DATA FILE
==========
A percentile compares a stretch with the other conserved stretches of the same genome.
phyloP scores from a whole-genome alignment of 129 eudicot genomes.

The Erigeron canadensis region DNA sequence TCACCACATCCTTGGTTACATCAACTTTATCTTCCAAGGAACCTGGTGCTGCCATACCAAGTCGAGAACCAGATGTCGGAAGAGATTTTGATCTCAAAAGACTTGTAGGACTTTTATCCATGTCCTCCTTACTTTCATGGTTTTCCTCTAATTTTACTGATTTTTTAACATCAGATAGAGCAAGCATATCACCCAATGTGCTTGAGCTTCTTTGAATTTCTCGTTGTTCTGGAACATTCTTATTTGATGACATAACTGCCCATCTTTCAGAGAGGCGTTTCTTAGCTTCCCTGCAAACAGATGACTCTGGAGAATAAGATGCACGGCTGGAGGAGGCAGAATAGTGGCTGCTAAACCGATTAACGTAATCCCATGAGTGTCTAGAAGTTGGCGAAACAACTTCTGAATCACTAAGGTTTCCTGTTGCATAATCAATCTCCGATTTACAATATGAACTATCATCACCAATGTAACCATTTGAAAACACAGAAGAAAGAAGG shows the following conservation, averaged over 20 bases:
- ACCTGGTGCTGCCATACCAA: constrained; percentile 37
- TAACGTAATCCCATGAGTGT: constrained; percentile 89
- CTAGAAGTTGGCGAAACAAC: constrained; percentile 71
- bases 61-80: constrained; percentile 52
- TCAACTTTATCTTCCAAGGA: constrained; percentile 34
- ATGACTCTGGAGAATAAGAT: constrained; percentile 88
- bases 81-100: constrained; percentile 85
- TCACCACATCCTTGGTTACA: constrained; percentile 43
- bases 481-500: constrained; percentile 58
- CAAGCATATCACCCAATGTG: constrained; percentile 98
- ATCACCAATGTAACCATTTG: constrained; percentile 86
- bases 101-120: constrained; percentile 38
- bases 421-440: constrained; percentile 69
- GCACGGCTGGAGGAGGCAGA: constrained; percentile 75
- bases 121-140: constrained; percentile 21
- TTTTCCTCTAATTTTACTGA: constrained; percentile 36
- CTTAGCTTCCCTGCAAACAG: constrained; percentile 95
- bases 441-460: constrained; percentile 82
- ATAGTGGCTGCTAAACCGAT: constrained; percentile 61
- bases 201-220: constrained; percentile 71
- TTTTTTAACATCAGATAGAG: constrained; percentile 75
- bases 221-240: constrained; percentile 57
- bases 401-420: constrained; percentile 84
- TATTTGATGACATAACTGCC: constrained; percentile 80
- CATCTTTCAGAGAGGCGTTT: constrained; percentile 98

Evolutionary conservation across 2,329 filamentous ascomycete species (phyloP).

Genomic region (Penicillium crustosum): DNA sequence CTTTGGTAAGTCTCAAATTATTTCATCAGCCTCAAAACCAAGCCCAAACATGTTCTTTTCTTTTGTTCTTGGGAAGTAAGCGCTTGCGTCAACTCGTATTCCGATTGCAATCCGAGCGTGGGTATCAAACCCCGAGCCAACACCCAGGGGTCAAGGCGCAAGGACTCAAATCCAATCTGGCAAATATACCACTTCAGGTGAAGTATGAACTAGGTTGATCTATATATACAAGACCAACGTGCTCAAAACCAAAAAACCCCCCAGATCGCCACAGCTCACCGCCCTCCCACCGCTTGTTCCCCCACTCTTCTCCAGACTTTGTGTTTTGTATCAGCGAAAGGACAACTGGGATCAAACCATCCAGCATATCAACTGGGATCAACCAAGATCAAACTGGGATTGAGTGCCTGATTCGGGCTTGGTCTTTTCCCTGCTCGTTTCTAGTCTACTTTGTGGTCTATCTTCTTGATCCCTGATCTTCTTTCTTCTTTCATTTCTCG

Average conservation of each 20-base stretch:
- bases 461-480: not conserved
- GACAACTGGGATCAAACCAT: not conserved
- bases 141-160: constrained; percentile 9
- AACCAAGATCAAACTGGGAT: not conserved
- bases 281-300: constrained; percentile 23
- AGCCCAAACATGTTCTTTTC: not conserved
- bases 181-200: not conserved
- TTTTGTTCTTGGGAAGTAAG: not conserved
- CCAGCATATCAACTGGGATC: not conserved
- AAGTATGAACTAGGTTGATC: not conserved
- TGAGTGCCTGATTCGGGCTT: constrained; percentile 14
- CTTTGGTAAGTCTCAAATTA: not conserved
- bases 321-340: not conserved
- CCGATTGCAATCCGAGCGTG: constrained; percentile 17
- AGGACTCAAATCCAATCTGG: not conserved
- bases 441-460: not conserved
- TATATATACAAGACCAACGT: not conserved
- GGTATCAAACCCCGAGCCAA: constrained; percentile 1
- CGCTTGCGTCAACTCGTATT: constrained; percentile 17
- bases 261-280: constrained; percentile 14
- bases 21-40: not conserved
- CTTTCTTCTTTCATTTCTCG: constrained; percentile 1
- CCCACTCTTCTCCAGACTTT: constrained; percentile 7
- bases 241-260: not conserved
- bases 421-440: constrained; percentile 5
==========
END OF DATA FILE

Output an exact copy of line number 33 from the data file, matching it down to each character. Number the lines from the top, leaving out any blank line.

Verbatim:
- GACAACTGGGATCAAACCAT: not conserved